Transactions of the American Entomological Society, 17. köide

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Society at the Academy of Natural Sciences, 1890

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Page xv - Station. ^Bulletin from the Laboratories of Natural History of the State University of Iowa Vol.
Page 322 - History," is given as representing more clearly and definitely than any other, an account of the present state of our knowledge of the structure of the Dipterous mouth.
Page 139 - The larva has three pair of thoracic or true jointed feet, and four abdominal or false feet, besides anal claspers. This larva, eating on the inner side of the bark, and making furrows in the wood, causes the bleeding which, when the depletion is excessive or continuous, and especially in the case of young trees, has proved fatal. In July the worm spins a whitish, thin, papery cocoon in the mass of exuding pitch, which seems to act as a protection to both the larva and the chrysalis.
Page 186 - Pulvinaria these tubes extend from one bark-louse to another. The caterpillars are very active, moving freely about within these silken passages from beneath one scale to another. At the time my observations were made (June 24th) many of the caterpillars were full grown, and some of them transformed at once. The cocoon is made within the silken tunnel and is quite delicate, the pupa being plainly visible within it. Individuals of this brood remained ten days in the pupa state. The greater number...
Page 187 - ... 13th. These moths are not easily disturbed ; but will suffer the twig, upon which they are, to be handled freely without moving ; and often they will not take to flight even when touched. They usually rest upon the two posterior pairs of legs and the tip of the folded wings, with the front pair of legs drawn closely to the body, and the whole body forming an angle of about 45° with the object upon which they are at rest. In this position they will remain motionless for hours. Can it be that...
Page 125 - May 21, burrowing in the branches of the pignut hickory, Carya porcina, usually selecting the lower branches; imagoes about June 22. Chrysalis. Of the usual form, pale brown, rounded at the posterior end, at which place there is a cluster of about four slender hooked spines; length, from 7 to 8 mm. The larva spins a thin web around the footstalks of the leaves which grow near the terminal end of the branch, and then burrows into the terminal bud and the wood of the present year's growth. It webs...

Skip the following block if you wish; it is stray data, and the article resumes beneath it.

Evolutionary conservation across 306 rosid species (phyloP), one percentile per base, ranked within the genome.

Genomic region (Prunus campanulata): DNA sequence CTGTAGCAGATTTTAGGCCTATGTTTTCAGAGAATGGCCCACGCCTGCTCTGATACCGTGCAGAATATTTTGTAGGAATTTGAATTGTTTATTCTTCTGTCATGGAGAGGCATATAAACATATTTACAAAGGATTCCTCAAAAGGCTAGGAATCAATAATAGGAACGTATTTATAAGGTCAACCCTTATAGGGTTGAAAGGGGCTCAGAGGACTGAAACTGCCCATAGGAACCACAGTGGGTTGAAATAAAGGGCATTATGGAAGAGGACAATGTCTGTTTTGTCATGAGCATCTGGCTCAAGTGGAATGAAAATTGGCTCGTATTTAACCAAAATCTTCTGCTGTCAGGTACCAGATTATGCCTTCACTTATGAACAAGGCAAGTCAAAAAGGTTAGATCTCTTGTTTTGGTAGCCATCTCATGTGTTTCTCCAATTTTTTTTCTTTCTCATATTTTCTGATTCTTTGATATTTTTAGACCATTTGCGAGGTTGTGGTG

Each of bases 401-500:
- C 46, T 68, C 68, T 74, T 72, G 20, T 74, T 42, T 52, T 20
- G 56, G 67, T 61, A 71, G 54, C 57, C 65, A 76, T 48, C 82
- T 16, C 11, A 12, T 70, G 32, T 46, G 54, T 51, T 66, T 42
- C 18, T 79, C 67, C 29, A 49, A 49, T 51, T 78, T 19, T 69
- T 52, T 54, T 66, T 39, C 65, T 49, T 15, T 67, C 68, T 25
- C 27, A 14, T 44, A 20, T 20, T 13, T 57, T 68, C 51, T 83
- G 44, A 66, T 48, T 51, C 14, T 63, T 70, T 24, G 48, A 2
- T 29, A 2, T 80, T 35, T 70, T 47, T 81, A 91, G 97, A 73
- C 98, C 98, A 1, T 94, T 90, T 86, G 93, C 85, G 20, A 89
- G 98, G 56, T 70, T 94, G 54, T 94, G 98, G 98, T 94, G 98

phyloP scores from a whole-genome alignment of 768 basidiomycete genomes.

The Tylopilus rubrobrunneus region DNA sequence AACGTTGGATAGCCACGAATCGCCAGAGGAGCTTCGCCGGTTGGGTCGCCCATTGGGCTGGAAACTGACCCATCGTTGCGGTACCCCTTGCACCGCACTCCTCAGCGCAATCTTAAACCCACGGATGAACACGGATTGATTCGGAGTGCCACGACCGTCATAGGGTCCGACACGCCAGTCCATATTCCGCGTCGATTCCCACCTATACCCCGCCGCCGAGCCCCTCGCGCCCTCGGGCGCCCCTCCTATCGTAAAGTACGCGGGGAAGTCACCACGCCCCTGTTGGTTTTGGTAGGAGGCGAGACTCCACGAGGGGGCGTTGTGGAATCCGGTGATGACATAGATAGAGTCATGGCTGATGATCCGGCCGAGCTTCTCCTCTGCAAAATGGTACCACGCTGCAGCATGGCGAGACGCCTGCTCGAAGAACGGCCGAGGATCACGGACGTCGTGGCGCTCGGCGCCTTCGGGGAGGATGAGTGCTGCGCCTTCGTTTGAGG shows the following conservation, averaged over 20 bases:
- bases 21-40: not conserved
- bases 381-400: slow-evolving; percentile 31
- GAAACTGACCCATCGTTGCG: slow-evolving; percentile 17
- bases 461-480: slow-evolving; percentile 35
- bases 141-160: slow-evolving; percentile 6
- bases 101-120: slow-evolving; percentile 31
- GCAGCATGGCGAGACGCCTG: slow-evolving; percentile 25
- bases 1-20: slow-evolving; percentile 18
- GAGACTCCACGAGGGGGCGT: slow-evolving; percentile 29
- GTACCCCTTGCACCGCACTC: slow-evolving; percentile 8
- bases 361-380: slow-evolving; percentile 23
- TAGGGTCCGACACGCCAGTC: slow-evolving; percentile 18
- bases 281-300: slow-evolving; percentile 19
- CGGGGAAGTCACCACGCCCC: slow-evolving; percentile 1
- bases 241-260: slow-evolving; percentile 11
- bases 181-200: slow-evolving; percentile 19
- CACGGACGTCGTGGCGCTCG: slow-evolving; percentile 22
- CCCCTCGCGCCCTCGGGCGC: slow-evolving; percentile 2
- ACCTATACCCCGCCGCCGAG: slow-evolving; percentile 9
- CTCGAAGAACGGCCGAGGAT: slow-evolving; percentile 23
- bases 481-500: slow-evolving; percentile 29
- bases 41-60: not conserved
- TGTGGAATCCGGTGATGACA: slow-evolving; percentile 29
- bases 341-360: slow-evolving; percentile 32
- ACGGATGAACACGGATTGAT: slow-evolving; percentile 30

Page 186 - Pyralid larvae were predaceous. One of these larvae was placed in a glass tube with a bark-louse, the eggs of which had not been destroyed. These eggs had just hatched and the cottony excretion was swarming with the young lice. The larva soon made its way under this mass, and after spinning a delicate silken tube about its body began to devour the young lice greedily.
Page 184 - Near the base of the wings there is a short transverse gray band which is sometimes obsolete ; exterior to this is a short longitudinal black spot, which also varies greatly in size and intensity of color. The light band which extends across the outer part of the basal third of the wing is bordered externally by a dark band, which is narrow on the costal and near the middle of the wing widens so as to reach the outer third of the wing. There are two black discal spots which are sometimes distinct...
Page 130 - ... part of first or basal line, this basal branch being also usually darker than the outer or posterior branch. The triangular costal patch from the basal line is obsolete. The transverse pale lines are less clearly defined and the terminal is nearer the posterior border of the wing, i.
Page 183 - Head horizontal, freckled, pale behind, tinged with greeu in front and with a few long hairs. Joint 1 also freckled and with a large black piliferous tubercle with a pale basal annulation and in range with middle of dark stripe. Joint 2 with similar black tubercles with a white center and replacing the uppermost lateral pale spot. There are but two of the small pale dorsal piliferous spots on this joint, (between the tubercles), as well as on joint 8.

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